An African-American child dreams of long-ago Africa, where she sees animals, shops in a marketplace, reads strange words from an old book, and returns to the village where her long-ago granddaddy welcomes her. Greenfield's lyrical telling and Byard's marvelous pictures make this book close to an ideal adventure for children, black or white. ' -Publishers Weekly. <P><P> 1978 Coretta Scott King Award
Childhood memories of three black women - grandmother, mother, and daughter - who grew up between the 1880s and 1950s.
From the dust jacket: "The year is 1943, and two cousins--Leanna in Chicago and Elizabeth in Washington, D.C. --are getting ready for the Easter Parade. Even though Leanna doesn't quite know what to expect, she can barely contain her excitement. For Elizabeth and her mother, getting ready for the parade is another reminder of how much they miss Elizabeth's father, who is away fighting in the war. Money is tight, and they can't get any new finery. But a long-distance phone call--a rarity in those days--from a chipper Leanna and an important letter from overseas are enough to make Easter something special this year. Eloise Greenfield's moving story demonstrates the strength that love and hope give to women at all times.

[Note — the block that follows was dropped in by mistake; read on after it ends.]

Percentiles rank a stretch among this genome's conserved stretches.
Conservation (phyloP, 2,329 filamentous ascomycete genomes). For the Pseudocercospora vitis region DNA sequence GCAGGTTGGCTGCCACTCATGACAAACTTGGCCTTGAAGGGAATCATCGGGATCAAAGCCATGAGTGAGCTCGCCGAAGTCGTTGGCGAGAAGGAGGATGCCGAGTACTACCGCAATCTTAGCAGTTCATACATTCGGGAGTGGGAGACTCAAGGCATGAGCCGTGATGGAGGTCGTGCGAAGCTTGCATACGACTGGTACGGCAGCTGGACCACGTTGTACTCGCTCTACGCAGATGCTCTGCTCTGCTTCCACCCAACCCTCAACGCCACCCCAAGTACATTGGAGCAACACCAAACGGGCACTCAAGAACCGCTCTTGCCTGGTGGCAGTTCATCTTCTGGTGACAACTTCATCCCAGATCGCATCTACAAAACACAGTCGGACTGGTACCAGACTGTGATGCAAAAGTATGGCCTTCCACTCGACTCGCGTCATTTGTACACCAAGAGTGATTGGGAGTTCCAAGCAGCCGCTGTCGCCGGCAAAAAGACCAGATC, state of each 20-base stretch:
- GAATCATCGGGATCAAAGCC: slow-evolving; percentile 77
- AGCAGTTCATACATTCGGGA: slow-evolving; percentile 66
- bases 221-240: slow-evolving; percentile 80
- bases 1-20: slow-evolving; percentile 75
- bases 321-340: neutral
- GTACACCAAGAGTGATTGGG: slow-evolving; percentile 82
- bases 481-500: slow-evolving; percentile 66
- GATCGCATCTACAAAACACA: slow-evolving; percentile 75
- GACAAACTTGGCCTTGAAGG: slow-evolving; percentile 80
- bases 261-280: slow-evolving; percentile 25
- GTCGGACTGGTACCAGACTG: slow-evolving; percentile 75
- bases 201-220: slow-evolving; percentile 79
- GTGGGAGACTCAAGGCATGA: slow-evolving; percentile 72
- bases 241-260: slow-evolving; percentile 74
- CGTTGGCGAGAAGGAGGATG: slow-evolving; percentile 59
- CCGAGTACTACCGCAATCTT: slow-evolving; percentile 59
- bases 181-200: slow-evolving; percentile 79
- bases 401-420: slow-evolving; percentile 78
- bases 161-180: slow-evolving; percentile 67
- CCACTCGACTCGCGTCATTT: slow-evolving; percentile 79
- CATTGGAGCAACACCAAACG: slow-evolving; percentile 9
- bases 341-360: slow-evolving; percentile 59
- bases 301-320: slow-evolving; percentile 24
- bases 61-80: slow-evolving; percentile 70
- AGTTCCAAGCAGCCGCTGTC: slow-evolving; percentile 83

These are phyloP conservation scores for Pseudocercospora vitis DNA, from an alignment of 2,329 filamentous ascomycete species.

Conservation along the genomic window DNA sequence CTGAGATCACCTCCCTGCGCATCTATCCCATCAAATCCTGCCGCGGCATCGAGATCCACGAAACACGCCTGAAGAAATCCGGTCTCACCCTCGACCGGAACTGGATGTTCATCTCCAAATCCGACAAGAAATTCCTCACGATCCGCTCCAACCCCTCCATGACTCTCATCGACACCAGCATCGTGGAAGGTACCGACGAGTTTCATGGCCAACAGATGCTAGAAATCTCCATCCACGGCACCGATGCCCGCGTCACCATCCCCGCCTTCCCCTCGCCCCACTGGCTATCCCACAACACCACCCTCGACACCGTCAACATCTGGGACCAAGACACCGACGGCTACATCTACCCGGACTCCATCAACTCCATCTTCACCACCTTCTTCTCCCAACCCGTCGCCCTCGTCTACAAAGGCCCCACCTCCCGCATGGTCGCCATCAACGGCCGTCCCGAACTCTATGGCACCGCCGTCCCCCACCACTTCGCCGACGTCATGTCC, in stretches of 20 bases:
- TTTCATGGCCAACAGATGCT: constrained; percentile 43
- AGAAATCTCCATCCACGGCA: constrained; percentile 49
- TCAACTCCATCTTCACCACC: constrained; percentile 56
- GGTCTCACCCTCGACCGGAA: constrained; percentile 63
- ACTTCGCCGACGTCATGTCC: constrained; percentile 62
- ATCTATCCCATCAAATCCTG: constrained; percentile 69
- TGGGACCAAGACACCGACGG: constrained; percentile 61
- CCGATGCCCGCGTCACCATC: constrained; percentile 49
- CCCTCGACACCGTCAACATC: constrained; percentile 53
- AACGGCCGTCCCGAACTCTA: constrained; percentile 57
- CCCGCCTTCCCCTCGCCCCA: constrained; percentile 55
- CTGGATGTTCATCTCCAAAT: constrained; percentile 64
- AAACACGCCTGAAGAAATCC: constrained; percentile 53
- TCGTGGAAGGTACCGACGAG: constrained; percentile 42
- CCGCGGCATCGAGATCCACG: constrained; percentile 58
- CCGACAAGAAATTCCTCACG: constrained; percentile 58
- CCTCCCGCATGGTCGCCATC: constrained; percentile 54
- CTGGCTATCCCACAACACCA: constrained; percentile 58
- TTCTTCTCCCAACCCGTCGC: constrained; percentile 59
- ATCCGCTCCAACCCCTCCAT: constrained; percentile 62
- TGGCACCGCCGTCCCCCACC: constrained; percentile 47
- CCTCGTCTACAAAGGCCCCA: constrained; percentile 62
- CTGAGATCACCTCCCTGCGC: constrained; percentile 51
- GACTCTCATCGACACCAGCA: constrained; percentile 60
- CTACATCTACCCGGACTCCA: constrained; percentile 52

The author's collection of poems clearly reflects her deepest aim in all her children's books--to give children words to love, to grow on.
Koya Delaney, an eleven-year-old African-American girl, has trouble expressing anger, until her cousin, a popular male singer, comes to town.
A biography of the black man who became a famous singer, actor, and spokesman for equal rights for his people.
Genny's parents are fighting . . . again. Her little sister is hiding in the bathroom. Still, Genny is hopeful. Tonight is the night her big brother Larry comes home from the army. Genny is confident that Larry will say exactly the right thing to make the family happy and loving again -- the way they used to be. But when Larry's return doesn't produce the miracle she had counted on, Genny is angry. It takes a sympathetic friend to help her understand that change isn't necessarily bad -- and that families can still love each other, no matter what happens.
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